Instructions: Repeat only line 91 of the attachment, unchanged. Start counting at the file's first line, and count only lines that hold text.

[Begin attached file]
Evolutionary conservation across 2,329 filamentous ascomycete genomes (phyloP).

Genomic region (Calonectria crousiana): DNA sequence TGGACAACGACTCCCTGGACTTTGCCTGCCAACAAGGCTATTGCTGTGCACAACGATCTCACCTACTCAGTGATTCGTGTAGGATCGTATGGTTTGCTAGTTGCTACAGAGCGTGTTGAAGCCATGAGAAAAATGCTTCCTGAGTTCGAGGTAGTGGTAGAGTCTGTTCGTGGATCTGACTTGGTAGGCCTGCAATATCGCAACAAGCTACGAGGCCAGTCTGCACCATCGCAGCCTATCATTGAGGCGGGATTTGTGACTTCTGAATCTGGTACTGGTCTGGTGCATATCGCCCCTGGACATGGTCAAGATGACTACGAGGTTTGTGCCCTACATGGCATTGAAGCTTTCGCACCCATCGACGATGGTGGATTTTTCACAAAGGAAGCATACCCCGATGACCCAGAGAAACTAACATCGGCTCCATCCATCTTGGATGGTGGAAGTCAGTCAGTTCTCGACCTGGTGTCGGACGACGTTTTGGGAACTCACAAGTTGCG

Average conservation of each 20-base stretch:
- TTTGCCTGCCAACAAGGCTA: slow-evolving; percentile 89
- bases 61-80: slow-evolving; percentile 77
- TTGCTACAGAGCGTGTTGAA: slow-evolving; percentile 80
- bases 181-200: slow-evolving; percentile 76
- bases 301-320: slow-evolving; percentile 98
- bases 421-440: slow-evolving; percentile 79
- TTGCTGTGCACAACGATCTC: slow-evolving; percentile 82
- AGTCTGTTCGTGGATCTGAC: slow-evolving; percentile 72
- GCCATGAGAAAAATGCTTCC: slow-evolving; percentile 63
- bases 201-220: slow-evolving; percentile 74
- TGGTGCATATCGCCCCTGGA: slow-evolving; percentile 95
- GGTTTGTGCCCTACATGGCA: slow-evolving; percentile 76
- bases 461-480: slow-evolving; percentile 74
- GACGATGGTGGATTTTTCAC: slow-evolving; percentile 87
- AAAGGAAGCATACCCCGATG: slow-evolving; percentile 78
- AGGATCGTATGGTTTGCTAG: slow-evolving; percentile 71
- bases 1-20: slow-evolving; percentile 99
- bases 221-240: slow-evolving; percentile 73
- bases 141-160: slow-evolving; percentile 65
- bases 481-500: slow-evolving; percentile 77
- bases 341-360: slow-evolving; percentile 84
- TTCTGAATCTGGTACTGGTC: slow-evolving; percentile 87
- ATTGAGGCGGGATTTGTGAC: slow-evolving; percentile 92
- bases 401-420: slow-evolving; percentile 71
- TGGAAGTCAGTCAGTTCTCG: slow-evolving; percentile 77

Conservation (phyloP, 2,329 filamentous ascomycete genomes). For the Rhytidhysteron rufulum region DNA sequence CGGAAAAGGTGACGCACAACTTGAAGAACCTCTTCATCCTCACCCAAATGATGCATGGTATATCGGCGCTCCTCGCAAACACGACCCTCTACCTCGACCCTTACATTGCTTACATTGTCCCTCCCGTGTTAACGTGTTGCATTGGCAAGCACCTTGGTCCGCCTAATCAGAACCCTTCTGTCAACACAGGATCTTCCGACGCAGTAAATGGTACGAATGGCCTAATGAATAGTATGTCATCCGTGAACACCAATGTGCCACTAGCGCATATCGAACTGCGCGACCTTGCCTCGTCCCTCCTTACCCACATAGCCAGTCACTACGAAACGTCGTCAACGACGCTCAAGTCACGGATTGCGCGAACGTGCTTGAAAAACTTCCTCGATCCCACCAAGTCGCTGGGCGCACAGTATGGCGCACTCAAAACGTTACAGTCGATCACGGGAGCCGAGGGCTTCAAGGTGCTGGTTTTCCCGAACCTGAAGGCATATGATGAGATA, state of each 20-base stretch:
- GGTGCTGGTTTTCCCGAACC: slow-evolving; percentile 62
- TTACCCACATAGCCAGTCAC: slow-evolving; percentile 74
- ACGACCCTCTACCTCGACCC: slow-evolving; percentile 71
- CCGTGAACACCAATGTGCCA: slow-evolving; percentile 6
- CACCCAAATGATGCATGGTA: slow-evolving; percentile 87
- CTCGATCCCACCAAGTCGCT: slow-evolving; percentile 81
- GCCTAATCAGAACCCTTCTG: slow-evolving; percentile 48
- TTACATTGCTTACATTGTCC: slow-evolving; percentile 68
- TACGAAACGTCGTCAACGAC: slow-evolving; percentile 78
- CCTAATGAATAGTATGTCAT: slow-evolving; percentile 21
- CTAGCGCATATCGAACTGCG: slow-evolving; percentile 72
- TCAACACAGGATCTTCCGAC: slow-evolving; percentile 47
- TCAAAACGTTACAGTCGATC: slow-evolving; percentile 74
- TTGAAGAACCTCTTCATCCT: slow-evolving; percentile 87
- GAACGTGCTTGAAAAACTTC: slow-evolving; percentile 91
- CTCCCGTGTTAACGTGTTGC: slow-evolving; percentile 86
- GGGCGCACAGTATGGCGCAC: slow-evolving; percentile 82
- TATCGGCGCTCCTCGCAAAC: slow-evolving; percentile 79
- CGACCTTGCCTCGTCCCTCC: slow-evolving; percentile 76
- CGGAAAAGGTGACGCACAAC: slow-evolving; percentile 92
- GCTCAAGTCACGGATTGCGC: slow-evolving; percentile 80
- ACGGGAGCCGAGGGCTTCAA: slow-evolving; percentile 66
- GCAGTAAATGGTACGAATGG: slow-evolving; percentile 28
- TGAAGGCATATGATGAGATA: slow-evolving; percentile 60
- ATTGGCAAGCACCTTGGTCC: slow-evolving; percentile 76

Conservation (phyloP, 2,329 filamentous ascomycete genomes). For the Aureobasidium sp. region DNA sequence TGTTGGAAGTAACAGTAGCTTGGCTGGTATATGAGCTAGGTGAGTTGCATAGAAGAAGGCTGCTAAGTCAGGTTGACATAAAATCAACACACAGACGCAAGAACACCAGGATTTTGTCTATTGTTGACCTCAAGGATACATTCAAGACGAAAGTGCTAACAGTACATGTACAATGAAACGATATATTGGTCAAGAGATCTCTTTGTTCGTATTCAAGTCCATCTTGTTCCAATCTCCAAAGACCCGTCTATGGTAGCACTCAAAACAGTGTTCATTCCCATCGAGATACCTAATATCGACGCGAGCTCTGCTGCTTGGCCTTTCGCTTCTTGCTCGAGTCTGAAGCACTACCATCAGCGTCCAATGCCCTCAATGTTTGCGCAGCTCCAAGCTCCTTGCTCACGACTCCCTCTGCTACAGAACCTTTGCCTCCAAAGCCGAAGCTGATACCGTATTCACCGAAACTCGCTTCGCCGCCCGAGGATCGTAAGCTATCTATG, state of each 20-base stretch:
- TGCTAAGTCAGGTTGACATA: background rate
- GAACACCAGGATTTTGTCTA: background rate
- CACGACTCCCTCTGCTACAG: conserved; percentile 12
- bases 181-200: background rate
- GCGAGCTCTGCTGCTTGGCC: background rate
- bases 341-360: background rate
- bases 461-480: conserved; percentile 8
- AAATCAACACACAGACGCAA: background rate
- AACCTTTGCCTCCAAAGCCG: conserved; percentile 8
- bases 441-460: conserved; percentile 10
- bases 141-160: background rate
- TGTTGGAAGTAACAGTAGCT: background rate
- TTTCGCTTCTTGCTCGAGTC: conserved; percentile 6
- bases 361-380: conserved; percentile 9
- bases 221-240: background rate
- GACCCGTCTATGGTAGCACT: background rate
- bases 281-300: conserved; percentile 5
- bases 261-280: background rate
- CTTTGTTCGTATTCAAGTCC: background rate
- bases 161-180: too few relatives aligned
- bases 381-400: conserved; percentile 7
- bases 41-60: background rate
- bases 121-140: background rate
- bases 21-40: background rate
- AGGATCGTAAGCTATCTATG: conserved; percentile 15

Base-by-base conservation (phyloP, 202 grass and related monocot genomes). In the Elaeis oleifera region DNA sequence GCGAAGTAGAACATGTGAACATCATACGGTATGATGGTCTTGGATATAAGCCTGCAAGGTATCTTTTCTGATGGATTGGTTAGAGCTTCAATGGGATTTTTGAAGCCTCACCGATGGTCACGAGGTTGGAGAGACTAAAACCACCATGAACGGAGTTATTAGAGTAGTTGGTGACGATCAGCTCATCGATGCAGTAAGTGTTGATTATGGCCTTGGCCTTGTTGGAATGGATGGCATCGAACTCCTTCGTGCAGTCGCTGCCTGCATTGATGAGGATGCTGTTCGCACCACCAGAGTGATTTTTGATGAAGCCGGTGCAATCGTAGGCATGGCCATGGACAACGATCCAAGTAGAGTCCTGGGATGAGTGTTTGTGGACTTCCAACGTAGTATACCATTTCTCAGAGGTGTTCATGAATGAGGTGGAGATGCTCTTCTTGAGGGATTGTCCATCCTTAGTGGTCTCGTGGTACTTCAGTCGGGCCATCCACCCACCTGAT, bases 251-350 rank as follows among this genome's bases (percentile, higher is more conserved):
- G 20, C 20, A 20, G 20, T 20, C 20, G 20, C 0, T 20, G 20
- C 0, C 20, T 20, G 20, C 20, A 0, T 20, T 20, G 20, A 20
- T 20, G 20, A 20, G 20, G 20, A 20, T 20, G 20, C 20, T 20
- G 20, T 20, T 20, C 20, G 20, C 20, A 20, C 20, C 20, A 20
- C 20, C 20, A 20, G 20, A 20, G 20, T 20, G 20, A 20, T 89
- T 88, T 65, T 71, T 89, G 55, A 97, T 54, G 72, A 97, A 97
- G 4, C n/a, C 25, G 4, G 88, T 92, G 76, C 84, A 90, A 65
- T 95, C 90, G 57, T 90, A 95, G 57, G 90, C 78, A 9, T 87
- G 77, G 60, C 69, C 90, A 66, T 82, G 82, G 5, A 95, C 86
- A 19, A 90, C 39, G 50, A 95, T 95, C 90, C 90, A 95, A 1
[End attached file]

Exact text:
- A 19, A 90, C 39, G 50, A 95, T 95, C 90, C 90, A 95, A 1